Italian freed after brief kidnapping in Gaza


Masked Palestinian gunmen briefly kidnapped an Italian peace activist in the Gaza Strip and blew up a United Nations club today in separate incidents that underscored growing internal unrest.

They dealt an embarrassing blow to President Mahmoud Abbas just hours after he had vowed to end disorder that threatens to derail a January 25th election and as militant groups spurned his urging to renew a truce with Israel.

Three British hostages were set free in Gaza on Friday.

The gunmen seized the hostage, Alessandro Bernardini, during a visit by a delegation of 18 Italians ahead of the parliamentary election. He was the last member of the group to head towards the group's bus as they left an office in the southern city of Khan Younis.

A white car stopped beside him and the gunmen leapt out. "The gunmen fired three times into the air, forced the man into their car and sped away," said a bus driver who witnessed the scene.

The Palestinian Preventive Security force, an elite internal security unit, said it had surrounded the house where the hostage was being held and that the kidnappers then fled, leaving him behind. Looking shaken but unhurt, the Italian was led by masked security men into their headquarters in Gaza City.

An offshoot of al-Aqsa Martyrs Brigades, part of Mr Abbas's own ruling Fatah movement, said it carried out the kidnapping. The faction calling itself Al-Aqsa Martyrs Brigades-Sunni People said its demands were a full investigation into the death of late leader Yasser Arafat in 2004 and the removal of corrupt leaders from Fatah.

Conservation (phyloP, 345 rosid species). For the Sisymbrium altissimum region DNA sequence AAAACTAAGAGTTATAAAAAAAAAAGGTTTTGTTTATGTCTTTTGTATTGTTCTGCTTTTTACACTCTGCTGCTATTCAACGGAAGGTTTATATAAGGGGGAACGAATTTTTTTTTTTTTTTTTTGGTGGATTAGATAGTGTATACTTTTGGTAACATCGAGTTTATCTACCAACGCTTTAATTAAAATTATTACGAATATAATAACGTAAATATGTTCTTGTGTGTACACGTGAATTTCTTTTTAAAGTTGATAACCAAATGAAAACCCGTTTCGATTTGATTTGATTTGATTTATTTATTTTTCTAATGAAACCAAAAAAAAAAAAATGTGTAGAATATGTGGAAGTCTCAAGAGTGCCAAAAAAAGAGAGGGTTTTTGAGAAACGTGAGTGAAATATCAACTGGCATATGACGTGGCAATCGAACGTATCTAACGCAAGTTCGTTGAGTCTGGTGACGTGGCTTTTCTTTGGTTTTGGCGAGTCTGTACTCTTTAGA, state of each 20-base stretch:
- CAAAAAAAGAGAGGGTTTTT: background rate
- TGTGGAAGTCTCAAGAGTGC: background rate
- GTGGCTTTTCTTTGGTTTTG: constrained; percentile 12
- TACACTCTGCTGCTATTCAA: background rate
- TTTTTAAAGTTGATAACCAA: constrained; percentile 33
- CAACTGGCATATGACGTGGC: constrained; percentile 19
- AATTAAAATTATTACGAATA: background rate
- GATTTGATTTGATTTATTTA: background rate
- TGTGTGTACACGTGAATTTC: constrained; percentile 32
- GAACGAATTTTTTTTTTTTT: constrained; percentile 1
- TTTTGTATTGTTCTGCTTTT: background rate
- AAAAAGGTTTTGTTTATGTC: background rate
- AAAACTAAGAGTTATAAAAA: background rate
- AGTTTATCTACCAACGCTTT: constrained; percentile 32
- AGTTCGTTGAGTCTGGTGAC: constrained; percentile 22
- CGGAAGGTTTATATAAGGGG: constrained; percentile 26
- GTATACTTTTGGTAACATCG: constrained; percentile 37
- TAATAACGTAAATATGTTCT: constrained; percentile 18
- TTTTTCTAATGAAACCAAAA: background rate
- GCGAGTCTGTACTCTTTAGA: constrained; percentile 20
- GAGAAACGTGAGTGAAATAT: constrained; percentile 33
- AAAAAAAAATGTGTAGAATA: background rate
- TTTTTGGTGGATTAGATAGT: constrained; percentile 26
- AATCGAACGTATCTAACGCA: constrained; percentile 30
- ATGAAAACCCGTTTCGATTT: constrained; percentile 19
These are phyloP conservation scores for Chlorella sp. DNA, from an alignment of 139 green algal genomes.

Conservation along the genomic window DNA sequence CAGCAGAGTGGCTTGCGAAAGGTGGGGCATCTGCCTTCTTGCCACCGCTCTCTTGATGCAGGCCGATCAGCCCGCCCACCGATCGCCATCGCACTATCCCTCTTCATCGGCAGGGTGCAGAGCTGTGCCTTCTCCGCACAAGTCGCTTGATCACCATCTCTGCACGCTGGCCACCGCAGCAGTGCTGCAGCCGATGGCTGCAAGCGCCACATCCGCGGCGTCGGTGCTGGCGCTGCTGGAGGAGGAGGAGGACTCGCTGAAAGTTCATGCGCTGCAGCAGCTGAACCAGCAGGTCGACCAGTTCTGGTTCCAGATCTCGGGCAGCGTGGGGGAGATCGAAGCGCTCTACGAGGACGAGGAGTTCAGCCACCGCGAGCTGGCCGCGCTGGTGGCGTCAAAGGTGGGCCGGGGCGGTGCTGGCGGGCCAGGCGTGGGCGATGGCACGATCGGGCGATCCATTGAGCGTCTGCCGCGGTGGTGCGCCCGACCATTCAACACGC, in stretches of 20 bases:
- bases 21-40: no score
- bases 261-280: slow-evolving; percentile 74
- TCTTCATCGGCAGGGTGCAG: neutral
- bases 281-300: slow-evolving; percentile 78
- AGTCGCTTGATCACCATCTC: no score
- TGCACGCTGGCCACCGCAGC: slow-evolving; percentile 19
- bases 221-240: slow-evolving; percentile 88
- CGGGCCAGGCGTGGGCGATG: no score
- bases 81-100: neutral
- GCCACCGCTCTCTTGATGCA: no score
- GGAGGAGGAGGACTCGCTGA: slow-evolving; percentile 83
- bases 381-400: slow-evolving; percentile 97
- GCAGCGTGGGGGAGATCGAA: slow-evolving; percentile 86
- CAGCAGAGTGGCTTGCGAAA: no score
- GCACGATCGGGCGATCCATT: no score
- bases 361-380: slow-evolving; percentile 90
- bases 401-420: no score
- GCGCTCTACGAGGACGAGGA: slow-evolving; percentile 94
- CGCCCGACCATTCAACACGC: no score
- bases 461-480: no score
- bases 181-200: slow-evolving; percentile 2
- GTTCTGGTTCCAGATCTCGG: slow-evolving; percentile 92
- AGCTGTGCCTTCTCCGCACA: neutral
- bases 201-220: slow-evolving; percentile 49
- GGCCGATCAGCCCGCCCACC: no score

Top Palestinian negotiator Saeb Erekat condemned the kidnapping as harmful to the quest for a state. "Those irresponsible people are working against the interest of the Palestinians. They are trying to destroy the good Palestinian image in the world. We will bring them to justice. Enough is enough," he said.

The kidnapping came just three days after three British hostages were set free in Gaza.

Hours earlier, gunmen stormed a UN club in Gaza City and blew up the bar - the only place where alcohol is served openly in the conservative Muslim territory. Nobody was hurt, but the attack added to security fears. Chaos has grown in the Gaza Strip since the departure of Israeli troops in September after 38 years of occupation intensified a power struggle among militant factions, gangs and security forces.

The disorder has worsened in the run-up to a January 25th parliamentary election. Palestinian officials have said the troubles could force the postponement of the vote.